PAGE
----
Table 3 Postoperative pain in both groups


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The mean postoperative hospital stay for group I was 5 ± 1.45 days and it was 6.2 ± 1.77 days for group II with no significant difference between both groups (P = 0.6304) ([Table 4]).
Table 4 Duration of hospital stay (days) in both groups


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Three patients (15%) of group I had recurrence of hernia and two of group II had recurrence (10%); statistical analysis proved that there was no significant difference between both groups with regard to hernial recurrence (P = 0.637) ([Table 5]).
Table 5 Outcome in both groups


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One patient (5%) of group I complained of postoperative chronic pain and two patients of group II (10%) complained of postoperative pain; statistical analysis proved that there was no significant difference between both groups with regard to postoperative chronic pain (P = 0.553) ([Table 5]).


  Discussion Top


Midline abdominal incisional hernia is a very common problem encountered by surgeons. It represents a complication and/or morbidity of abdominal surgery. The cause of incisional hernia is multifactorial [6] .

In our study, the operative time in group I was 104 ± 65.7 min and in group II it was 126 ± 77.3 min; there was no significant difference between both groups regarding the length of operative time.

Our results are in agreement with Majid et al. [7] , who found an operative time of about 1.5 h (for shoelace repair) in patients of his group.

Canziani et al. [8] recorded an operative time of 120-240 min for the surgical procedure of hernioplasty, which is much longer than the recorded time in this study.

In addition, Santora and Roslyn (2011) found in their study that the average operative time was 134 min, ranging  between 40 and 280 min [3] .

In addition, Gurusamy and Samraj [9] reported that potential complications of incisional hernia surgery include hernia recurrence, infection, seromas, hematomas, adhesions, bowel obstruction, and erosion of the mesh into the bowel or urinary bladder.

Blood loss during the operative procedure in group I was 238 ± 125.37 ml and in group II it was 417.55 ± 163.94 ml, with a significant increase in group II; this may be due to excessive dissection as well as implanting the mesh (P = 0.0042) ([Table 1]).

There was no significant statistical difference between the two groups with regard to postoperative complications such as infection (5% in group I and 15% in group II), wound hematoma, or seroma formation, as well as overall complication incidence. These results are in agreement with Majid et al. [7] , who observed wound infection in only 3% of their group.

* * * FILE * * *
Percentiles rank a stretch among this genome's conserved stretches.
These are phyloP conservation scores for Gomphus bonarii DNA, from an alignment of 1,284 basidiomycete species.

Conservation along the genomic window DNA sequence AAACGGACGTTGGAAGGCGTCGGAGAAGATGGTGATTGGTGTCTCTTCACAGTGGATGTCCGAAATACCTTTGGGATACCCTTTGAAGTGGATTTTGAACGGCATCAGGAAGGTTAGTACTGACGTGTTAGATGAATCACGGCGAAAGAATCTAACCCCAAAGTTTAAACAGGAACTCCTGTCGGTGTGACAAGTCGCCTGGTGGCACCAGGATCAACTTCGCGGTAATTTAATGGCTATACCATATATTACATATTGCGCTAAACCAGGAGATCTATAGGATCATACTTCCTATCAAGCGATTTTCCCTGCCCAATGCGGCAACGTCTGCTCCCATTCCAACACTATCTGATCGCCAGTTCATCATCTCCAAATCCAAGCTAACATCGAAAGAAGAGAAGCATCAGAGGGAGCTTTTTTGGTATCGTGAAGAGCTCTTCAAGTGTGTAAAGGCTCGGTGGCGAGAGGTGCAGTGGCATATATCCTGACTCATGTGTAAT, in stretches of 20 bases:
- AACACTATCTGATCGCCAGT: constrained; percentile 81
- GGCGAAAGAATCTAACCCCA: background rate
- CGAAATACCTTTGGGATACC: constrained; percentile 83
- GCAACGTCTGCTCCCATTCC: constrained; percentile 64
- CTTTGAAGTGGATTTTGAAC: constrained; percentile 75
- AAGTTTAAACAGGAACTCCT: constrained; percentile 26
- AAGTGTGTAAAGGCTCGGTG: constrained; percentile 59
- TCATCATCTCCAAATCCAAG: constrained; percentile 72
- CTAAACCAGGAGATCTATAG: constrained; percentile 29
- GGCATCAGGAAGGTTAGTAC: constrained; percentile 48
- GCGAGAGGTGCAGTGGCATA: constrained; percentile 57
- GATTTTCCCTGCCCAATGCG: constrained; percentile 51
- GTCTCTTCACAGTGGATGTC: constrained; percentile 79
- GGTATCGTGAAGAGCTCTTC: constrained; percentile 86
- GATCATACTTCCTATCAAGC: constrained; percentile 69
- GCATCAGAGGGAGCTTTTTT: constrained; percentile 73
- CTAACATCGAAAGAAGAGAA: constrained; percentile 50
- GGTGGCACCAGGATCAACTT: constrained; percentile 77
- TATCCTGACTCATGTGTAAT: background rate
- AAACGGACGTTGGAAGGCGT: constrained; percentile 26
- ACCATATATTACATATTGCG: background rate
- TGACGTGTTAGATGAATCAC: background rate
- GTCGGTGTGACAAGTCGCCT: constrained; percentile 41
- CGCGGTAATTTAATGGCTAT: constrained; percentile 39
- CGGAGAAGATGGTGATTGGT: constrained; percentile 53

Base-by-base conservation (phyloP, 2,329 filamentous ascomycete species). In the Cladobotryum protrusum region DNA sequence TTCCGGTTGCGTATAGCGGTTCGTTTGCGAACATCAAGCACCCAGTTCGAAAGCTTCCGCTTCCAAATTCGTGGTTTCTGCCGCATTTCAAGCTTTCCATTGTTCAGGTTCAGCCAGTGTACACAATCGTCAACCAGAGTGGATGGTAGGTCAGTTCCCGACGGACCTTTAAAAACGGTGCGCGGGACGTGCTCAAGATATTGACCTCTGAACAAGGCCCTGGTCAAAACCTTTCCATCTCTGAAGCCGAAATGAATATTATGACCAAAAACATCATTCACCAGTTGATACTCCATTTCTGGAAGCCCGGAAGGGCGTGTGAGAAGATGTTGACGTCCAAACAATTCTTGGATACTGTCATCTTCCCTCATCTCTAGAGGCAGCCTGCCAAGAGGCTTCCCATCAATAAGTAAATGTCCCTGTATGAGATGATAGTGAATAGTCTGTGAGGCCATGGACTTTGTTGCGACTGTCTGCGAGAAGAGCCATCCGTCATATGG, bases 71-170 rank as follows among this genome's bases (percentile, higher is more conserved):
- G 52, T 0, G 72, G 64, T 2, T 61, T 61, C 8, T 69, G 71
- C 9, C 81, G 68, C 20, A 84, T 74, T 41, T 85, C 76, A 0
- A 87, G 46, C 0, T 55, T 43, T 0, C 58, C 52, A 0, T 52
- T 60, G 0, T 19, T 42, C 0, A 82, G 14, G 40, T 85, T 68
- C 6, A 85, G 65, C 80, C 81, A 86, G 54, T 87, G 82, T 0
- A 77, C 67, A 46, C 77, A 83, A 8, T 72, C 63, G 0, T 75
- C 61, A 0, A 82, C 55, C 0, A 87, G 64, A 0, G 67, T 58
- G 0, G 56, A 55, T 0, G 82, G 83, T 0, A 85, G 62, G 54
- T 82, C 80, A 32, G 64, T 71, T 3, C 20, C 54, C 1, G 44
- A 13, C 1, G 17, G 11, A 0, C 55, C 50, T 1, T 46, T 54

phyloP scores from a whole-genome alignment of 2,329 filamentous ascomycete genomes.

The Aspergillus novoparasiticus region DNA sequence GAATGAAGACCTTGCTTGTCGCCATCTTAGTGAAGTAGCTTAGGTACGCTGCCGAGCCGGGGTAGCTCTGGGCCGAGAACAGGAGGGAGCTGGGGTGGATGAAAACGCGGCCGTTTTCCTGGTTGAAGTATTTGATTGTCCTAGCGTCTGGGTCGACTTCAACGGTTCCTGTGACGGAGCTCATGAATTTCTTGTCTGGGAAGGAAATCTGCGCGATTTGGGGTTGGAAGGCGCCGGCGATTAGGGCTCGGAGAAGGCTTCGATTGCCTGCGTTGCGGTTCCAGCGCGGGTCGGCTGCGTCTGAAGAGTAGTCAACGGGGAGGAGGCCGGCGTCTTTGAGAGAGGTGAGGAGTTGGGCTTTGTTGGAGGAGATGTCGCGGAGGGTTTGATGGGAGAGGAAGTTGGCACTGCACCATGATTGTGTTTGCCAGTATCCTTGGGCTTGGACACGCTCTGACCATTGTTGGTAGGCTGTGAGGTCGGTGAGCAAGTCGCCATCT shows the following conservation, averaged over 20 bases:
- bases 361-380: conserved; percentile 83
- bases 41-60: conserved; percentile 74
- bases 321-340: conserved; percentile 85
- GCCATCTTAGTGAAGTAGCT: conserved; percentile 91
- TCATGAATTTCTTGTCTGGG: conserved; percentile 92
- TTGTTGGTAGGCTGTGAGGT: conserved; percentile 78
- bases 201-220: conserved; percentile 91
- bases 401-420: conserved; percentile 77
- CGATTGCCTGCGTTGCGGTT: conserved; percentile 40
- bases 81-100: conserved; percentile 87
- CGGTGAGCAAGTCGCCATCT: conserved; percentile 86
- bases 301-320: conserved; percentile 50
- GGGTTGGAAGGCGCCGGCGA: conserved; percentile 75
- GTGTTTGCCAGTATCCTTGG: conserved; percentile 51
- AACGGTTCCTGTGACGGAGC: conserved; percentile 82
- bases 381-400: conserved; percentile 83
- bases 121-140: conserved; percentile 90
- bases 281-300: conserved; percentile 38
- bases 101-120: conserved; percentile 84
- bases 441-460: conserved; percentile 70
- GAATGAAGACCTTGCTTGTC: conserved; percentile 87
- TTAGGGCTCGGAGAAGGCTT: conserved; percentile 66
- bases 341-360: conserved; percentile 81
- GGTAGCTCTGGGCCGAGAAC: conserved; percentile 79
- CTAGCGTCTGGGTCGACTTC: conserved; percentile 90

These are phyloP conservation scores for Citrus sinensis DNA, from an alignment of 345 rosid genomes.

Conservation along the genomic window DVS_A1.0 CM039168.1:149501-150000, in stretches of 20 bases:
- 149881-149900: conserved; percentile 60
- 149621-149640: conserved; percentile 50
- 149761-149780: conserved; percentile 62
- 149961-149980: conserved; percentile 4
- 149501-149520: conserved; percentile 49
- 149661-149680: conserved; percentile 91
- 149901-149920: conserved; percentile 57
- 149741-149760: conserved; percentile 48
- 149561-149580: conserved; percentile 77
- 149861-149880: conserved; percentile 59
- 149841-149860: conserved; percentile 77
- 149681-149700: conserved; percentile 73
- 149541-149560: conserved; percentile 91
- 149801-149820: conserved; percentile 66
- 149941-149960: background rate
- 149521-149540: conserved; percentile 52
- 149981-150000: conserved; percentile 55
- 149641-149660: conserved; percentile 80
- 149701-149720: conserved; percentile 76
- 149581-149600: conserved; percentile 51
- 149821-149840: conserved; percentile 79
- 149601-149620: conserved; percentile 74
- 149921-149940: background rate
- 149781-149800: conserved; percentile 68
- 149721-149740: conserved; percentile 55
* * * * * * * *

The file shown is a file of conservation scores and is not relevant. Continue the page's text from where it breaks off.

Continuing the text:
In addition, Canziani et al. [8] recorded postoperative wound infection in 10% and wound hematoma in 7.5% of their patients, which is in agreement with our study; however, they did not record seroma formation in their patients.

Furthermore, Orenstein and colleagues (2011) found no wound-related complications (infection, hematoma) or significant seroma formation in their study [3] .

In addition, Clarke [10] found no significant difference between the two groups of his study with regard to postoperative complications (chronic pain, recurrence, wound infection).


  Conclusion Top


From the present study, we concluded that shoelace darn repair is a better option for managing abdominal incisional hernias, especially in patients with small defects and when there is a contraindication for mesh repair.

Financial support and sponsorship

Nil.

Conflicts of interest

There are no conflicts of interest.

 
  References Top

1.
El-Santawy HMG, El-Sisy AA, El-Gammal AS, El-Kased AF, Sultan HM. Evaluation of retromuscular mesh repair technique for treatment of ventral incisional hernia. Menoufia Med J 2014; 27 :226-229.  Back to cited text no. 1
    
2.
Shaikh NA, Shaikh NM. Comparative study of repair of incisional hernia. J Pak Med Assoc 1994; 44 :38-39.  Back to cited text no. 2
    
3.
Santora TA, Roslyn JJ. Incisional hernia. Surg Clin N Am 1993; 73 :557-570.  Back to cited text no. 3
    
4.
Akkermans PWC. Incisional hernia. Risk factors, prevention and repair, Drukkerij Edauw and Johannissen Co., Scheveningen, Netherlands, pp 2000; 25-54  Back to cited text no. 4
    
5.
de Vries Reilingh TS, van Goor H, Charbon JA, Rosman C, Hesselink EJ, van der Wilt GJ, et al. Repair of giant midline abdominal wall hernias: component separation technique' versus prosthetic repair. World J Surg 2007; 31 :756-763.  Back to cited text no. 5
    
6.
Özkan OF, Celik A, Koksal N, Altinli E, Ç´elik AS, Qaglayan K, et al. The effect of shoe-lace and propylene mesh repair on pregnancy in incisional hernia model. Anatol J Clin Investig 2012; 6 :174-180.  Back to cited text no. 6
    
7.
Majid TA, Yassen MM, Shakir WM. Shoelace darn repair of abdominal incisional hernias. Iraq Postgrad Med J 2007; 6 :198-202.  Back to cited text no. 7
    
8.
Canziani M, Frattini F, Cavalli M, Agrusti S, Somalvico F, Campanelli G. Sutureless mesh fibrin glue incisional hernia repair. Hernia 2009; 13 :625-629.  Back to cited text no. 8
    
9.
Gurusamy KS, Samraj K. Wound drains after incisional hernia repair. Cochrane Database Syst Rev CD 2010; 005570 :6.  Back to cited text no. 9
    
10.
Clarke MH. Incisional hernia repair by fascial component separation: results in 128 cases and evolution of technique. Am J Surg 2010; 200 :2-8.  Back to cited text no. 10
    



 
 
    Tables

  [Table 1], [Table 2], [Table 3], [Table 4], [Table 5]